• Using the evening hours when the kids had early bedtimes – This really did not work for me and I only tried it briefly. If we didn’t have company or evening plans, I would feel the need to use that time to finish everything that didn’t get done while the kids were awake.

Bible study and reading truly are on my list of favorite things to do. I’ve experimented with “when” I do it and changed up “how” I do it countless times. (My next post will address some of the various methods I’ve incorporated for the “how”.) This isn’t a negative thing. It keeps things fresh and interesting for me because I love to learn and enjoy practicing different methods.

The Hindrance

Information and resources to enhance our efforts to connect with Christ abound. Books and devotionals and fancy Bibles and journals and pens and video programs and groups to be a part of and blogs and so on. Many of these materials are excellent and helpful. But are they necessary?

No.

The biggest hindrance to my quiet time is myself.

The Blessings

We are privileged to live in a country where freedom of religion allows us to have a Bible (and let’s be honest, many of us have more than one) and to read and study it anywhere and any time. We can freely meet with others to talk about Jesus Christ and grow in our faith.

Jesus is present with me at all times. He is ready to listen to me and desires that I would know Him. He has promised to give me wisdom if I seek it. He couldn’t be closer, more available, or easier to find. He’s willing and able to meet me at any time of day or night, in the midst of chaos and noise or in the silent darkness of a midnight moment. His Word to me is accessible in any room of my house and even anywhere I go (thanks to today’s technology and Bible apps on smartphones). He requires no specific criteria before I can talk to Him.

The Excuses

So what prevents me from taking advantage of His presence, His availability, His wisdom, His Word, His love?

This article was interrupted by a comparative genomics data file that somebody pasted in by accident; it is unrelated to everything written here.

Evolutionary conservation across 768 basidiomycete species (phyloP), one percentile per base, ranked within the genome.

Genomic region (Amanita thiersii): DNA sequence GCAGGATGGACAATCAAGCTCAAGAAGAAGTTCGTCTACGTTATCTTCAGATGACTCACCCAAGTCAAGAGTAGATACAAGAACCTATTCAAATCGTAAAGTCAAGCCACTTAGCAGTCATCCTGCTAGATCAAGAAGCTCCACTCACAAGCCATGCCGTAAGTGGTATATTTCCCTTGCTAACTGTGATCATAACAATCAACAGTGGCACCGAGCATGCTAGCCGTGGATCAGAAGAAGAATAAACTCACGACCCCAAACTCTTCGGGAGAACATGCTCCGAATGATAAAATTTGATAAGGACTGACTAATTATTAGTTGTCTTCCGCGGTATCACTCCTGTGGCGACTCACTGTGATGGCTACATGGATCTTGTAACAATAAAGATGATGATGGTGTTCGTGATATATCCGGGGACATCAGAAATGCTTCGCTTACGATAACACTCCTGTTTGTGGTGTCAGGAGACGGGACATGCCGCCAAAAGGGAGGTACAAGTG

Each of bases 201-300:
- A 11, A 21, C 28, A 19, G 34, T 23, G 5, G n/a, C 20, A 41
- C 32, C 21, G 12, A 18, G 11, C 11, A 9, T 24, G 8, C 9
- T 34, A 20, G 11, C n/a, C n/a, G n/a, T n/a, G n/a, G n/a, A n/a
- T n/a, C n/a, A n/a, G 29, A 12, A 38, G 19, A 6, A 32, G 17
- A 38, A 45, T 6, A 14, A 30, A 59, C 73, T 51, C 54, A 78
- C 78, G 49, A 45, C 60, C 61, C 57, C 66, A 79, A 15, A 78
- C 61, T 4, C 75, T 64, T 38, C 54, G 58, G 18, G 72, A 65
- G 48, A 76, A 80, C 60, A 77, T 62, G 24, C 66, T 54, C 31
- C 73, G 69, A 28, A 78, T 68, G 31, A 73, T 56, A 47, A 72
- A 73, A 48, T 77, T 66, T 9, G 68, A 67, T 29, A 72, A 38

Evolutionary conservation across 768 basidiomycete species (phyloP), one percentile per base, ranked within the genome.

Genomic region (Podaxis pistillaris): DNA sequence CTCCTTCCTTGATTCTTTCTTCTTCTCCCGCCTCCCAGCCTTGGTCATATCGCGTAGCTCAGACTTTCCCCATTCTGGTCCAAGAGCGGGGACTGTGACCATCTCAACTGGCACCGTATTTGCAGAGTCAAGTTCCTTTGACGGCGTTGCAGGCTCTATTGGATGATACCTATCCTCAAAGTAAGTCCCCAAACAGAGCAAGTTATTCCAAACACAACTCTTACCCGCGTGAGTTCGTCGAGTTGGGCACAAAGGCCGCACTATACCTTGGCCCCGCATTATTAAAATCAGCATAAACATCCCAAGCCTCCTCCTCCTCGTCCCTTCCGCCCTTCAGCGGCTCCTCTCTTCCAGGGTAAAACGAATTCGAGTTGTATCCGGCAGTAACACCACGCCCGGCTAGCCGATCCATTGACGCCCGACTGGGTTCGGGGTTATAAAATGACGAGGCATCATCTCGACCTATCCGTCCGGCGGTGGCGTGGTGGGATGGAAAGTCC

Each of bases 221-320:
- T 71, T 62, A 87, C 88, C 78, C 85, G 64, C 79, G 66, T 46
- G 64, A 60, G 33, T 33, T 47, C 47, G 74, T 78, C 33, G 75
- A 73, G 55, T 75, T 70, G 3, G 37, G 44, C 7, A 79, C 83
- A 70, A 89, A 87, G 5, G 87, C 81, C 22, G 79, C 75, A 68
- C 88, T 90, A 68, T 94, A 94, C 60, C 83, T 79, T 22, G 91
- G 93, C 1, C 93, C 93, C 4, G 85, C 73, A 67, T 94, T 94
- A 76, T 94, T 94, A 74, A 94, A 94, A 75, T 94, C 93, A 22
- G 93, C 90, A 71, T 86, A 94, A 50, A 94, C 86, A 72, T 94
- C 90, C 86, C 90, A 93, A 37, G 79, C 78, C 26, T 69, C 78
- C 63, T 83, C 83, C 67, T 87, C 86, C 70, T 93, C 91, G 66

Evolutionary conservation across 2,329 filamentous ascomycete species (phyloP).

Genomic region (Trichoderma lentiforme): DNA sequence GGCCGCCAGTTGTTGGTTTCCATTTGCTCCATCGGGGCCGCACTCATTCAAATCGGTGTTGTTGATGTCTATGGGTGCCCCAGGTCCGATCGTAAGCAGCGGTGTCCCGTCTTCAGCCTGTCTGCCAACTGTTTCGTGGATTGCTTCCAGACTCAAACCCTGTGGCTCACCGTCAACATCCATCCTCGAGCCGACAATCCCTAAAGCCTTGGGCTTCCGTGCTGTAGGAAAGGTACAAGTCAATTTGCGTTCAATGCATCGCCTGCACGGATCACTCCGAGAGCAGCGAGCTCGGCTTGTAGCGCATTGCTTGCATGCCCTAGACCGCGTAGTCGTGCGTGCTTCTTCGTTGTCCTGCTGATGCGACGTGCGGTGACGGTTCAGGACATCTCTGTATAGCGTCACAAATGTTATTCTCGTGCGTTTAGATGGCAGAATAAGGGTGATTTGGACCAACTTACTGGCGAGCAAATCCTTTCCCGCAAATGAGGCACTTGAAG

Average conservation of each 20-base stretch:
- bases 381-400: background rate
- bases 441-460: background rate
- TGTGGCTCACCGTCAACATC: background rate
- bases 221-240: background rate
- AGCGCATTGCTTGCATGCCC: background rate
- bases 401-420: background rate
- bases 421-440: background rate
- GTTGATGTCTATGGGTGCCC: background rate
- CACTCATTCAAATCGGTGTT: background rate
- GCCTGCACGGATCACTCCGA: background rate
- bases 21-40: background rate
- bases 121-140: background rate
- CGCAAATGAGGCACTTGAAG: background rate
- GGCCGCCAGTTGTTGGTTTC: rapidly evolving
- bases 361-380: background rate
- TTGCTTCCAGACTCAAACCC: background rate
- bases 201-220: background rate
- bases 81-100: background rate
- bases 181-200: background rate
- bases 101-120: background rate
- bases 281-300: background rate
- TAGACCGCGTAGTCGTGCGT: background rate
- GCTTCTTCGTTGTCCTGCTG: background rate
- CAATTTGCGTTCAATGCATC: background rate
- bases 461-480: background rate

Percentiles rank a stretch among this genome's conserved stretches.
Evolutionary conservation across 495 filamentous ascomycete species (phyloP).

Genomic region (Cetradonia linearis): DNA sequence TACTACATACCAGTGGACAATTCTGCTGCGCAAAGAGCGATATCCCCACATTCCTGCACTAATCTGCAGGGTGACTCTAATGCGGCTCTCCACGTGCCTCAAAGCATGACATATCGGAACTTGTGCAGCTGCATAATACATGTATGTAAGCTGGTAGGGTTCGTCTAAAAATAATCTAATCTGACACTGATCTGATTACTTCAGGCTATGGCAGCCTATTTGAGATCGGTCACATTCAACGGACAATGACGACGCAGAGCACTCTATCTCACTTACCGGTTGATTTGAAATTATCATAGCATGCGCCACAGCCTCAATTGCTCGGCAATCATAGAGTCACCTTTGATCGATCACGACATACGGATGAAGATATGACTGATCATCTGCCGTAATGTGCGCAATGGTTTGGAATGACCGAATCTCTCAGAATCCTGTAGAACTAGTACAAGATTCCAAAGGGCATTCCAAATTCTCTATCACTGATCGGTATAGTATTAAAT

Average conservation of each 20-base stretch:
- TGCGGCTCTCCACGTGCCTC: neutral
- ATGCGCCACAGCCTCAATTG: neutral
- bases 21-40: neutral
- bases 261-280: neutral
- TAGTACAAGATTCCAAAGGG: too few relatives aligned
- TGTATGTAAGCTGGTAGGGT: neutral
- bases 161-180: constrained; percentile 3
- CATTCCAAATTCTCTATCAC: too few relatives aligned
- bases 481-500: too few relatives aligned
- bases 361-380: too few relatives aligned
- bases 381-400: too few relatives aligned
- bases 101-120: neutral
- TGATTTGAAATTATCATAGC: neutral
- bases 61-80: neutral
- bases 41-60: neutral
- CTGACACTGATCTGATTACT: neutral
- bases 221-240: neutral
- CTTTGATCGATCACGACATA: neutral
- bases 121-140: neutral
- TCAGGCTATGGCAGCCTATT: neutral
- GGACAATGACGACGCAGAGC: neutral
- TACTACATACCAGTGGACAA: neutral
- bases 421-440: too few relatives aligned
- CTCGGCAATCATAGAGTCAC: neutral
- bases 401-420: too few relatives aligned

• “I don’t have time”: If my schedule is too busy for the One who sustains me and gives me each breath, there’s too much on my plate and something needs to go.
  • “My family demands too much of me”: My children need to know Jesus, too. No matter who needs me and how much they need me, I can only do so much on my own before I fall apart. I need the sustaining power of Jesus at work in my life to keep me serving others faithfully.
  • “Mornings/Evenings don’t work for me”: Any time is better than no time.

Please don’t misunderstand. This is not a guilt trip!

If my quiet time is accomplishing little more than checking boxes and filling notebooks, I’m missing the point.

The Point

The point is that we need Jesus and there’s nothing stopping us from having Him.

We need His Spirit at work in our lives. We need His Word to teach us and minister to us. We need to lay our burdens at His feet because they’re too much for us to bear alone.

He couldn’t have made it simpler or more accessible – regardless of what our lives look like.

We mistakenly think it has to look a certain way or take a certain length of time or use certain materials.

Are we looking for an ideal rather than looking for Jesus?

Are we looking at what we don’t have rather than Who we DO have?

 

This post was inspired by My Not-So-Perfect Quiet Time at Well-Watered Women.

 

 

4 thoughts on “The Ideal Quiet Time

  1. I love this subject, Jana! God is constant in our lives, and we just need to stop being our own hindrance to running to Him. God’s not looking for perfection or He wouldn’t have given us grace. So glad you linked at #BVNetworkParty!

    1. So true, Kelly. One of our pastors often said “God is easier to please than man.” I know that’s certainly the case in my own life – my own expectations of myself are higher than His in many areas! Thanks for reading my blog today.